Another must-have with pets is slipcovers. I have them fibre-protected or Scotchgarded as well. The beauty of slipcovers is that you can throw them into the washing machine in a flash for any doggy or kitty accidents.
My cats love to perch up high and look out over the action. No matter how hard I try, I can’t keep Po off my island.
If you have a kitchen like this one by Steven Gambrel with tons of gorgeous marble, bear in mind that perching cats also have a habit of throwing up now and again, so treat your counters with a triple seal to protect them from acid damage. You can get it from any stone supplier.
Hanging art low over food dishes is a cute way to bring your furry roommates into your decor.
I share my love of design and animals with Martha Stewart. She even put her pet chow on the back cover of her current issue! I recently visited her offices in New York (right) to meet her and see her new kitchen line carried at The Home Depot (they are beautiful by the way!).
While I was there, this lovely poodle hopped into a dog bed next to a laundry room set-up, and I thought what a great idea it would be to work a dog station into your laundry room or kitchen. And FYI, I swear by these glass jars for storing pet food — so much better looking than leaving it in the bag.
You want to do things that are fun for your pets but also work with your house (by the way, they also love radiant heat flooring!). And really, your pets want to cuddle up next to you more than anything. This is me with my cat Diego on the bed in my old house ...
... and my cat Cali on the daybed in the same house. These photos were taken years ago and both of them have since passed away.
Nothing makes me happier than finding Po lounging on my best Hermes blanket or Z tucked into the sheets enjoying them as much as I do. If you feel the same way, you will also love this Japanese website, or Desire to Inpsire's weekly Monday post on pets. I'll finish off with one of their adorable photos ...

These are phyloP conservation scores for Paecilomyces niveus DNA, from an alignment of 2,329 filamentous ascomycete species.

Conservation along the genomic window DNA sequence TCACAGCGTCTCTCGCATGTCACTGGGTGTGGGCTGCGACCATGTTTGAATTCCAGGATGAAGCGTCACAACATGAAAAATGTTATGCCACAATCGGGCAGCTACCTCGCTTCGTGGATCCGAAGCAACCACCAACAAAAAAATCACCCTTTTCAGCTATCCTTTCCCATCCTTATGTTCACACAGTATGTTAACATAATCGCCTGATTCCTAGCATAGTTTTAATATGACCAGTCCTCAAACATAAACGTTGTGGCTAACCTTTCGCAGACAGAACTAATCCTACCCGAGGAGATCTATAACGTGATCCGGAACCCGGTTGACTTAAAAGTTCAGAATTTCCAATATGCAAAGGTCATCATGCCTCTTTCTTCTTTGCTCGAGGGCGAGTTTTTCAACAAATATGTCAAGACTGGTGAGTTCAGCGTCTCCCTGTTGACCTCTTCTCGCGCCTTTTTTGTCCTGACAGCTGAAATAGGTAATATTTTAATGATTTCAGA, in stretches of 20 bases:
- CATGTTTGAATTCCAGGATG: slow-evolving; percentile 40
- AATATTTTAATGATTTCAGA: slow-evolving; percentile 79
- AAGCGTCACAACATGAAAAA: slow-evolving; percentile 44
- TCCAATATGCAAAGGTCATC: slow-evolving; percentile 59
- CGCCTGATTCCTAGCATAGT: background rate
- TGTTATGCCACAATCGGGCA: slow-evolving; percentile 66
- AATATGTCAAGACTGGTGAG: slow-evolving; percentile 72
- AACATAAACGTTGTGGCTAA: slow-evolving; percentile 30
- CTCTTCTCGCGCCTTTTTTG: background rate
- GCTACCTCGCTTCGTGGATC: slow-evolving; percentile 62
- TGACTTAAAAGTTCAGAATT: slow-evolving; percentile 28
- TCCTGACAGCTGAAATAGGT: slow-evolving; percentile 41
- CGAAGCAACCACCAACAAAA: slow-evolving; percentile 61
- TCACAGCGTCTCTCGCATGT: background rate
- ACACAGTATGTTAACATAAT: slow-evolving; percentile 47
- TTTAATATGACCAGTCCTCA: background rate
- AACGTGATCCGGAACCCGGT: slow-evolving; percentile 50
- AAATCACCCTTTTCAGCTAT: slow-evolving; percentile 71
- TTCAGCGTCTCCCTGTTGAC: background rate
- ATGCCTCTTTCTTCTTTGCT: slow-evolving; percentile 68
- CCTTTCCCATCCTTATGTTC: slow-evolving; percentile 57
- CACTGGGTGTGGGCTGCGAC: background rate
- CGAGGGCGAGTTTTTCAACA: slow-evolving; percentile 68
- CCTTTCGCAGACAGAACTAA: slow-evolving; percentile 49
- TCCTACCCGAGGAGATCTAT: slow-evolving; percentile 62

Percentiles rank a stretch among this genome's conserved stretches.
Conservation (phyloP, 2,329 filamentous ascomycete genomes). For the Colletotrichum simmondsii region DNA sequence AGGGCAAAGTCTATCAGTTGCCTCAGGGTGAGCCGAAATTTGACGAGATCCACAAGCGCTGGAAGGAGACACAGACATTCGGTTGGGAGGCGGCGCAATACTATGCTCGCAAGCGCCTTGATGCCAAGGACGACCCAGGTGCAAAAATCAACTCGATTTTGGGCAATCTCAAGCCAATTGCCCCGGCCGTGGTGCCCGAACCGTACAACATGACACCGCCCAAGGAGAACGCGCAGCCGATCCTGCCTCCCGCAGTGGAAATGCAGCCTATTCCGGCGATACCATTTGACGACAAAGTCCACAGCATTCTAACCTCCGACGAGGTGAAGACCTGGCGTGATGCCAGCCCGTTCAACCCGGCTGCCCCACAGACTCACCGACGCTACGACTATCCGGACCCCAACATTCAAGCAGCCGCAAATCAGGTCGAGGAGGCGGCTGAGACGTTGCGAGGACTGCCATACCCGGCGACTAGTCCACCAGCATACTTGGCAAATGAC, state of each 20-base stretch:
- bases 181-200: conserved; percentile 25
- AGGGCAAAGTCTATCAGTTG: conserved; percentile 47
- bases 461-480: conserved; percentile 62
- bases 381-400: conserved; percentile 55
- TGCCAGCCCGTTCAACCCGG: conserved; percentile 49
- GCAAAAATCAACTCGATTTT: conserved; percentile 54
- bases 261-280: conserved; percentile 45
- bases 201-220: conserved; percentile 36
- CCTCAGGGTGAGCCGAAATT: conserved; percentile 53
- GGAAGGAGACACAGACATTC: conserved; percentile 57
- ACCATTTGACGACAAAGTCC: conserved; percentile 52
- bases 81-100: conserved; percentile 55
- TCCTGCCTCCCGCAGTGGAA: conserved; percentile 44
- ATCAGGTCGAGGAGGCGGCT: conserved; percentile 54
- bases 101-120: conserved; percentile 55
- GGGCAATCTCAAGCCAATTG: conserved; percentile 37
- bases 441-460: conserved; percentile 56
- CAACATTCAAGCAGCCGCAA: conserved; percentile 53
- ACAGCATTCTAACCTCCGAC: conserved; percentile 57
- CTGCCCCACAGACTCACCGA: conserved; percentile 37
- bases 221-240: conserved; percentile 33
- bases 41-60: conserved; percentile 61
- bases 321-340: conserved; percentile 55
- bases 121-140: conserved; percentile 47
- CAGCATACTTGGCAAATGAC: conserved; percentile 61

For more stylish pet beds, check out editor Catherine MacIntosh’s blog post.
1. Suzanne Dimma
2. House & Home October 2010 issue, photography by Virginia Macdonald
3. House & Home Condos, Lofts & Apartments 2009 issue, photography by Michael Graydon
4. House & Home April 2009 issue, photography by Michael Graydon
5a. Julie Szabo’s Animal House Style (2001 Bulfinch Press)
5b. From High Fashion Home blog, as seen in Julie Szabo’s Animal House Style (2001 Bulfinch Press)
6-8. All from Julie Szabo’s Animal House Style (2001 Bulfinch Press)
9. Suzanne Dimma
10. S.R. Gambrel
11. House & Home June 2007 issue, photography by Joanne Tsakos
12a. Cover of Martha Stewart Living, photography by Leslie Williams
12b-13. Suzanne Dimma
14. Per Kristiansen
15-17. Suzanne Dimma
18. Desire to Inspire
To train for this weekend’s Walk To End Women’s Cancers, I ditched the car and my bike and walked to work as much as possible. What I found most interesting about it was how different the same streets and sidewalks can be when you can take the time to notice things you wouldn’t otherwise. I started taking a camera with me to capture some of these moments that were truly inspiring, which got me thinking about inspiration boards. It seems there is always a new way to use technology for filing and organizing, but there is something about the old-fashioned, tactile method of tacking images and mementos on a board that makes it like an ever-changing work of personal art.